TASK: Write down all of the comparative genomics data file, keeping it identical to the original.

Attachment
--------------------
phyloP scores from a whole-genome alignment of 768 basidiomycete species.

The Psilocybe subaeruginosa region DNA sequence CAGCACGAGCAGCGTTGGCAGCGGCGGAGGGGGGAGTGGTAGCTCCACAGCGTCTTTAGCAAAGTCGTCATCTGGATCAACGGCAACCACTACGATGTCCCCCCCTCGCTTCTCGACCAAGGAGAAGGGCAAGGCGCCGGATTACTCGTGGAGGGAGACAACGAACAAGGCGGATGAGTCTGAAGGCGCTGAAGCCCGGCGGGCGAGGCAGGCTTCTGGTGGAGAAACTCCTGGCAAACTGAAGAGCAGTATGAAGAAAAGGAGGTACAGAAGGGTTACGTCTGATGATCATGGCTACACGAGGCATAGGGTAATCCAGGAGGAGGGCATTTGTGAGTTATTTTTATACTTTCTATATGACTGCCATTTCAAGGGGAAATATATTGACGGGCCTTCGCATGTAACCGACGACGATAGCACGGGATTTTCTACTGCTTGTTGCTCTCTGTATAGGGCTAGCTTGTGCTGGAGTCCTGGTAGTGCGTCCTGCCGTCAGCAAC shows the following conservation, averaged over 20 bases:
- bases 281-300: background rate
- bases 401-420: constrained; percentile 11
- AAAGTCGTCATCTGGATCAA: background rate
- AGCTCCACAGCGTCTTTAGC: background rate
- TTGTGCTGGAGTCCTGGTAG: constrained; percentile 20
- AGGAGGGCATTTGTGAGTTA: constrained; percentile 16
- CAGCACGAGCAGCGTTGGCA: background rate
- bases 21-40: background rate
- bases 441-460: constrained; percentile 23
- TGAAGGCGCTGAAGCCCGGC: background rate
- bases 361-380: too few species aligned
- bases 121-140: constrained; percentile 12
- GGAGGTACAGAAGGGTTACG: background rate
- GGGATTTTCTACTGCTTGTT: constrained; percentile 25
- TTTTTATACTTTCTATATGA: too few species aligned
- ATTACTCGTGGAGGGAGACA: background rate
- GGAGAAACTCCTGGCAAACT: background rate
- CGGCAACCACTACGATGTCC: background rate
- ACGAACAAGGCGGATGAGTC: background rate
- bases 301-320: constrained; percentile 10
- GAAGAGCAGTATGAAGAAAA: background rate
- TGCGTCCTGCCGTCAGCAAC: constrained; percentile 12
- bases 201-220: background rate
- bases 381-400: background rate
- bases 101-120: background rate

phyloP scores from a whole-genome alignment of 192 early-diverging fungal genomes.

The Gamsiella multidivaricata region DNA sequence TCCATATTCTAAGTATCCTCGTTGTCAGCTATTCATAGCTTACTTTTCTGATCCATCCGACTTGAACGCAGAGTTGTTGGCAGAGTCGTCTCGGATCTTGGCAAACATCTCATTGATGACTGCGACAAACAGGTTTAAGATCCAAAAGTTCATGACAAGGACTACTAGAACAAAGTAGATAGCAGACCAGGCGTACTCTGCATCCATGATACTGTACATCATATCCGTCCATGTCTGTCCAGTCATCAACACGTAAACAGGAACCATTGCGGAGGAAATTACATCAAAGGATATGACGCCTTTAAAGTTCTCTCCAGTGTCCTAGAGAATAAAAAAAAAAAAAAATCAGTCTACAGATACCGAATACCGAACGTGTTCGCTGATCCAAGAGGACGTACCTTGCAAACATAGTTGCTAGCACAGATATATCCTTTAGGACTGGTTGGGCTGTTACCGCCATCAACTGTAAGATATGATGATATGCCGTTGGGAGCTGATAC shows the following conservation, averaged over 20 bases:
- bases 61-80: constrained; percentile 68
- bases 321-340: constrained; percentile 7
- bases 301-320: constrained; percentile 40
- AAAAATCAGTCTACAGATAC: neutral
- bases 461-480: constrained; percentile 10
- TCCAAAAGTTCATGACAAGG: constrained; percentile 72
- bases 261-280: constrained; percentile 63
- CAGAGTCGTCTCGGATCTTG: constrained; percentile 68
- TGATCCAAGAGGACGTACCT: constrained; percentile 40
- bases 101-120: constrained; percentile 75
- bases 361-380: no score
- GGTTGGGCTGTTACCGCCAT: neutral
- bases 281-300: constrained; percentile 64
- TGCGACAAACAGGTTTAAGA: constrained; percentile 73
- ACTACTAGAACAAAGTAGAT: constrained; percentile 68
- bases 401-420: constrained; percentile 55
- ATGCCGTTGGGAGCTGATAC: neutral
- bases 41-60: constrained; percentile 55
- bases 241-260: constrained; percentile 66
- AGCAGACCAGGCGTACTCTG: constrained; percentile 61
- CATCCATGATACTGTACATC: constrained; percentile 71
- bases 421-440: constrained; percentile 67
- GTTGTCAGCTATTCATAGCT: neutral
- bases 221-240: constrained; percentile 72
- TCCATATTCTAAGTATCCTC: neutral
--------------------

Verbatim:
phyloP scores from a whole-genome alignment of 768 basidiomycete species.

The Psilocybe subaeruginosa region DNA sequence CAGCACGAGCAGCGTTGGCAGCGGCGGAGGGGGGAGTGGTAGCTCCACAGCGTCTTTAGCAAAGTCGTCATCTGGATCAACGGCAACCACTACGATGTCCCCCCCTCGCTTCTCGACCAAGGAGAAGGGCAAGGCGCCGGATTACTCGTGGAGGGAGACAACGAACAAGGCGGATGAGTCTGAAGGCGCTGAAGCCCGGCGGGCGAGGCAGGCTTCTGGTGGAGAAACTCCTGGCAAACTGAAGAGCAGTATGAAGAAAAGGAGGTACAGAAGGGTTACGTCTGATGATCATGGCTACACGAGGCATAGGGTAATCCAGGAGGAGGGCATTTGTGAGTTATTTTTATACTTTCTATATGACTGCCATTTCAAGGGGAAATATATTGACGGGCCTTCGCATGTAACCGACGACGATAGCACGGGATTTTCTACTGCTTGTTGCTCTCTGTATAGGGCTAGCTTGTGCTGGAGTCCTGGTAGTGCGTCCTGCCGTCAGCAAC shows the following conservation, averaged over 20 bases:
- bases 281-300: background rate
- bases 401-420: constrained; percentile 11
- AAAGTCGTCATCTGGATCAA: background rate
- AGCTCCACAGCGTCTTTAGC: background rate
- TTGTGCTGGAGTCCTGGTAG: constrained; percentile 20
- AGGAGGGCATTTGTGAGTTA: constrained; percentile 16
- CAGCACGAGCAGCGTTGGCA: background rate
- bases 21-40: background rate
- bases 441-460: constrained; percentile 23
- TGAAGGCGCTGAAGCCCGGC: background rate
- bases 361-380: too few species aligned
- bases 121-140: constrained; percentile 12
- GGAGGTACAGAAGGGTTACG: background rate
- GGGATTTTCTACTGCTTGTT: constrained; percentile 25
- TTTTTATACTTTCTATATGA: too few species aligned
- ATTACTCGTGGAGGGAGACA: background rate
- GGAGAAACTCCTGGCAAACT: background rate
- CGGCAACCACTACGATGTCC: background rate
- ACGAACAAGGCGGATGAGTC: background rate
- bases 301-320: constrained; percentile 10
- GAAGAGCAGTATGAAGAAAA: background rate
- TGCGTCCTGCCGTCAGCAAC: constrained; percentile 12
- bases 201-220: background rate
- bases 381-400: background rate
- bases 101-120: background rate

phyloP scores from a whole-genome alignment of 192 early-diverging fungal genomes.

The Gamsiella multidivaricata region DNA sequence TCCATATTCTAAGTATCCTCGTTGTCAGCTATTCATAGCTTACTTTTCTGATCCATCCGACTTGAACGCAGAGTTGTTGGCAGAGTCGTCTCGGATCTTGGCAAACATCTCATTGATGACTGCGACAAACAGGTTTAAGATCCAAAAGTTCATGACAAGGACTACTAGAACAAAGTAGATAGCAGACCAGGCGTACTCTGCATCCATGATACTGTACATCATATCCGTCCATGTCTGTCCAGTCATCAACACGTAAACAGGAACCATTGCGGAGGAAATTACATCAAAGGATATGACGCCTTTAAAGTTCTCTCCAGTGTCCTAGAGAATAAAAAAAAAAAAAAATCAGTCTACAGATACCGAATACCGAACGTGTTCGCTGATCCAAGAGGACGTACCTTGCAAACATAGTTGCTAGCACAGATATATCCTTTAGGACTGGTTGGGCTGTTACCGCCATCAACTGTAAGATATGATGATATGCCGTTGGGAGCTGATAC shows the following conservation, averaged over 20 bases:
- bases 61-80: constrained; percentile 68
- bases 321-340: constrained; percentile 7
- bases 301-320: constrained; percentile 40
- AAAAATCAGTCTACAGATAC: neutral
- bases 461-480: constrained; percentile 10
- TCCAAAAGTTCATGACAAGG: constrained; percentile 72
- bases 261-280: constrained; percentile 63
- CAGAGTCGTCTCGGATCTTG: constrained; percentile 68
- TGATCCAAGAGGACGTACCT: constrained; percentile 40
- bases 101-120: constrained; percentile 75
- bases 361-380: no score
- GGTTGGGCTGTTACCGCCAT: neutral
- bases 281-300: constrained; percentile 64
- TGCGACAAACAGGTTTAAGA: constrained; percentile 73
- ACTACTAGAACAAAGTAGAT: constrained; percentile 68
- bases 401-420: constrained; percentile 55
- ATGCCGTTGGGAGCTGATAC: neutral
- bases 41-60: constrained; percentile 55
- bases 241-260: constrained; percentile 66
- AGCAGACCAGGCGTACTCTG: constrained; percentile 61
- CATCCATGATACTGTACATC: constrained; percentile 71
- bases 421-440: constrained; percentile 67
- GTTGTCAGCTATTCATAGCT: neutral
- bases 221-240: constrained; percentile 72
- TCCATATTCTAAGTATCCTC: neutral